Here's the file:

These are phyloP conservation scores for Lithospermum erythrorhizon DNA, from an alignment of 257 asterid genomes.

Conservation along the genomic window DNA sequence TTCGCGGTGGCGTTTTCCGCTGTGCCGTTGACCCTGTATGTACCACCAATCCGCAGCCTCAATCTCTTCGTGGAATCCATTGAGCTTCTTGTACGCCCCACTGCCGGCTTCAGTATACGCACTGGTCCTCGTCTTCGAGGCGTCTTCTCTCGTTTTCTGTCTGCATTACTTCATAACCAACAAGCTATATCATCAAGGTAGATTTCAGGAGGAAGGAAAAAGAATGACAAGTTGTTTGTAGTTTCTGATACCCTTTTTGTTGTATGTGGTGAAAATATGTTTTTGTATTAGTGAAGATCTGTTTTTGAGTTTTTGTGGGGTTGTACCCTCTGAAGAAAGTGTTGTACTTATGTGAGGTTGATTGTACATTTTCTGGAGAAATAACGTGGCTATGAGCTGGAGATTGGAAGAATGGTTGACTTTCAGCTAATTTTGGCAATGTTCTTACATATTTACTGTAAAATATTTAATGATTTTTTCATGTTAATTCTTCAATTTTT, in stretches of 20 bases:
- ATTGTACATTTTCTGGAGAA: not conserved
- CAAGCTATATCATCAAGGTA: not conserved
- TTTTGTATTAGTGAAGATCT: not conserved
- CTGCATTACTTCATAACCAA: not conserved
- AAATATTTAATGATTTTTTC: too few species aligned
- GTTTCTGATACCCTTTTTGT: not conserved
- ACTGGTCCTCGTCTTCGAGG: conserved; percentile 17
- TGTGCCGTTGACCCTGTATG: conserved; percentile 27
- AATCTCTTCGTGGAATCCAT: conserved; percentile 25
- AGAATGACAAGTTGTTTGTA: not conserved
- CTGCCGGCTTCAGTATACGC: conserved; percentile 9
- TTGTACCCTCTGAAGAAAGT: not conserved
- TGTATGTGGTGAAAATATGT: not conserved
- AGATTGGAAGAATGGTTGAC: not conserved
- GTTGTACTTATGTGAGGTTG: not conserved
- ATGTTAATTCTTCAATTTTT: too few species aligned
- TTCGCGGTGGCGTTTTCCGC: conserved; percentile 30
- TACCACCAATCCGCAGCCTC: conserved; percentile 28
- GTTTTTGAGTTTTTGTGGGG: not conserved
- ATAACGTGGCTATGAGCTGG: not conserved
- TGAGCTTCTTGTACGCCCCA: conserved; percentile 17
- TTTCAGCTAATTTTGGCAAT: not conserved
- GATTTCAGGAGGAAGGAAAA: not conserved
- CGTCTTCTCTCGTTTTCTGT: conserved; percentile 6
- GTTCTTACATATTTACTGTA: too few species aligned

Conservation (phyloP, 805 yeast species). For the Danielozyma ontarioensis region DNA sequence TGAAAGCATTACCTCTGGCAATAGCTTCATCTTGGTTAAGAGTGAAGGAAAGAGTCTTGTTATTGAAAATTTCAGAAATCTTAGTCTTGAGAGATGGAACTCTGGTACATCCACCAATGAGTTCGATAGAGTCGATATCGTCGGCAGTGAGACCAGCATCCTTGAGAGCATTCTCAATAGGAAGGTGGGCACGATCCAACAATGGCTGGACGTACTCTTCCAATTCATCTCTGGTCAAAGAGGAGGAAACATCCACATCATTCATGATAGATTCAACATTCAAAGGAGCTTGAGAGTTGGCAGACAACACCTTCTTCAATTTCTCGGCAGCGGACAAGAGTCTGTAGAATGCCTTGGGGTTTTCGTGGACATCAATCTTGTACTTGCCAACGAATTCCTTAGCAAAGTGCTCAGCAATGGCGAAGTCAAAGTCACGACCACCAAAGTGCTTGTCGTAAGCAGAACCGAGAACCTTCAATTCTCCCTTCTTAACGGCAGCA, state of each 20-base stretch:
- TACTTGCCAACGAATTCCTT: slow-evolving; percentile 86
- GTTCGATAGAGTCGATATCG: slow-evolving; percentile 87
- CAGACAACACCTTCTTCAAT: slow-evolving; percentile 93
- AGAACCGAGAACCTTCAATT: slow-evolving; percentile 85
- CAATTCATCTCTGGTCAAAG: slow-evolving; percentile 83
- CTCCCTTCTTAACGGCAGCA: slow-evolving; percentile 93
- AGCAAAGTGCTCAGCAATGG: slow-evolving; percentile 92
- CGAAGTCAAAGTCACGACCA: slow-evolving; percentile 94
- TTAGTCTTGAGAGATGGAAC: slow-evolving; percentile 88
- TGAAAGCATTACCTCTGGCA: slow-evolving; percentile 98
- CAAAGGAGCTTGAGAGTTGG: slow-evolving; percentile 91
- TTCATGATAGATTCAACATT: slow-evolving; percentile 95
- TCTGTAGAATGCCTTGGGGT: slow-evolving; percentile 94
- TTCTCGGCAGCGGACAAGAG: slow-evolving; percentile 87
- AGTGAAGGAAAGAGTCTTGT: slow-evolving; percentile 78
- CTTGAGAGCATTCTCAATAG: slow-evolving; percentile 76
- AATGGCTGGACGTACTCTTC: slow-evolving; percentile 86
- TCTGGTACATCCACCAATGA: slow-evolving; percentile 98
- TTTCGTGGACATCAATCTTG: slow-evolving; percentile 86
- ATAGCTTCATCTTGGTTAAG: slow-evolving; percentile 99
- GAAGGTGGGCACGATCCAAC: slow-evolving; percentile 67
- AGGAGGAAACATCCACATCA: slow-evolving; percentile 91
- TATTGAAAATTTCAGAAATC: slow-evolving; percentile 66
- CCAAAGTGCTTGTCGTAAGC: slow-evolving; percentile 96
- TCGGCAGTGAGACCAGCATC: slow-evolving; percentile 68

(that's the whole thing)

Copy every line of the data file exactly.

These are phyloP conservation scores for Lithospermum erythrorhizon DNA, from an alignment of 257 asterid genomes.

Conservation along the genomic window DNA sequence TTCGCGGTGGCGTTTTCCGCTGTGCCGTTGACCCTGTATGTACCACCAATCCGCAGCCTCAATCTCTTCGTGGAATCCATTGAGCTTCTTGTACGCCCCACTGCCGGCTTCAGTATACGCACTGGTCCTCGTCTTCGAGGCGTCTTCTCTCGTTTTCTGTCTGCATTACTTCATAACCAACAAGCTATATCATCAAGGTAGATTTCAGGAGGAAGGAAAAAGAATGACAAGTTGTTTGTAGTTTCTGATACCCTTTTTGTTGTATGTGGTGAAAATATGTTTTTGTATTAGTGAAGATCTGTTTTTGAGTTTTTGTGGGGTTGTACCCTCTGAAGAAAGTGTTGTACTTATGTGAGGTTGATTGTACATTTTCTGGAGAAATAACGTGGCTATGAGCTGGAGATTGGAAGAATGGTTGACTTTCAGCTAATTTTGGCAATGTTCTTACATATTTACTGTAAAATATTTAATGATTTTTTCATGTTAATTCTTCAATTTTT, in stretches of 20 bases:
- ATTGTACATTTTCTGGAGAA: not conserved
- CAAGCTATATCATCAAGGTA: not conserved
- TTTTGTATTAGTGAAGATCT: not conserved
- CTGCATTACTTCATAACCAA: not conserved
- AAATATTTAATGATTTTTTC: too few species aligned
- GTTTCTGATACCCTTTTTGT: not conserved
- ACTGGTCCTCGTCTTCGAGG: conserved; percentile 17
- TGTGCCGTTGACCCTGTATG: conserved; percentile 27
- AATCTCTTCGTGGAATCCAT: conserved; percentile 25
- AGAATGACAAGTTGTTTGTA: not conserved
- CTGCCGGCTTCAGTATACGC: conserved; percentile 9
- TTGTACCCTCTGAAGAAAGT: not conserved
- TGTATGTGGTGAAAATATGT: not conserved
- AGATTGGAAGAATGGTTGAC: not conserved
- GTTGTACTTATGTGAGGTTG: not conserved
- ATGTTAATTCTTCAATTTTT: too few species aligned
- TTCGCGGTGGCGTTTTCCGC: conserved; percentile 30
- TACCACCAATCCGCAGCCTC: conserved; percentile 28
- GTTTTTGAGTTTTTGTGGGG: not conserved
- ATAACGTGGCTATGAGCTGG: not conserved
- TGAGCTTCTTGTACGCCCCA: conserved; percentile 17
- TTTCAGCTAATTTTGGCAAT: not conserved
- GATTTCAGGAGGAAGGAAAA: not conserved
- CGTCTTCTCTCGTTTTCTGT: conserved; percentile 6
- GTTCTTACATATTTACTGTA: too few species aligned

Conservation (phyloP, 805 yeast species). For the Danielozyma ontarioensis region DNA sequence TGAAAGCATTACCTCTGGCAATAGCTTCATCTTGGTTAAGAGTGAAGGAAAGAGTCTTGTTATTGAAAATTTCAGAAATCTTAGTCTTGAGAGATGGAACTCTGGTACATCCACCAATGAGTTCGATAGAGTCGATATCGTCGGCAGTGAGACCAGCATCCTTGAGAGCATTCTCAATAGGAAGGTGGGCACGATCCAACAATGGCTGGACGTACTCTTCCAATTCATCTCTGGTCAAAGAGGAGGAAACATCCACATCATTCATGATAGATTCAACATTCAAAGGAGCTTGAGAGTTGGCAGACAACACCTTCTTCAATTTCTCGGCAGCGGACAAGAGTCTGTAGAATGCCTTGGGGTTTTCGTGGACATCAATCTTGTACTTGCCAACGAATTCCTTAGCAAAGTGCTCAGCAATGGCGAAGTCAAAGTCACGACCACCAAAGTGCTTGTCGTAAGCAGAACCGAGAACCTTCAATTCTCCCTTCTTAACGGCAGCA, state of each 20-base stretch:
- TACTTGCCAACGAATTCCTT: slow-evolving; percentile 86
- GTTCGATAGAGTCGATATCG: slow-evolving; percentile 87
- CAGACAACACCTTCTTCAAT: slow-evolving; percentile 93
- AGAACCGAGAACCTTCAATT: slow-evolving; percentile 85
- CAATTCATCTCTGGTCAAAG: slow-evolving; percentile 83
- CTCCCTTCTTAACGGCAGCA: slow-evolving; percentile 93
- AGCAAAGTGCTCAGCAATGG: slow-evolving; percentile 92
- CGAAGTCAAAGTCACGACCA: slow-evolving; percentile 94
- TTAGTCTTGAGAGATGGAAC: slow-evolving; percentile 88
- TGAAAGCATTACCTCTGGCA: slow-evolving; percentile 98
- CAAAGGAGCTTGAGAGTTGG: slow-evolving; percentile 91
- TTCATGATAGATTCAACATT: slow-evolving; percentile 95
- TCTGTAGAATGCCTTGGGGT: slow-evolving; percentile 94
- TTCTCGGCAGCGGACAAGAG: slow-evolving; percentile 87
- AGTGAAGGAAAGAGTCTTGT: slow-evolving; percentile 78
- CTTGAGAGCATTCTCAATAG: slow-evolving; percentile 76
- AATGGCTGGACGTACTCTTC: slow-evolving; percentile 86
- TCTGGTACATCCACCAATGA: slow-evolving; percentile 98
- TTTCGTGGACATCAATCTTG: slow-evolving; percentile 86
- ATAGCTTCATCTTGGTTAAG: slow-evolving; percentile 99
- GAAGGTGGGCACGATCCAAC: slow-evolving; percentile 67
- AGGAGGAAACATCCACATCA: slow-evolving; percentile 91
- TATTGAAAATTTCAGAAATC: slow-evolving; percentile 66
- CCAAAGTGCTTGTCGTAAGC: slow-evolving; percentile 96
- TCGGCAGTGAGACCAGCATC: slow-evolving; percentile 68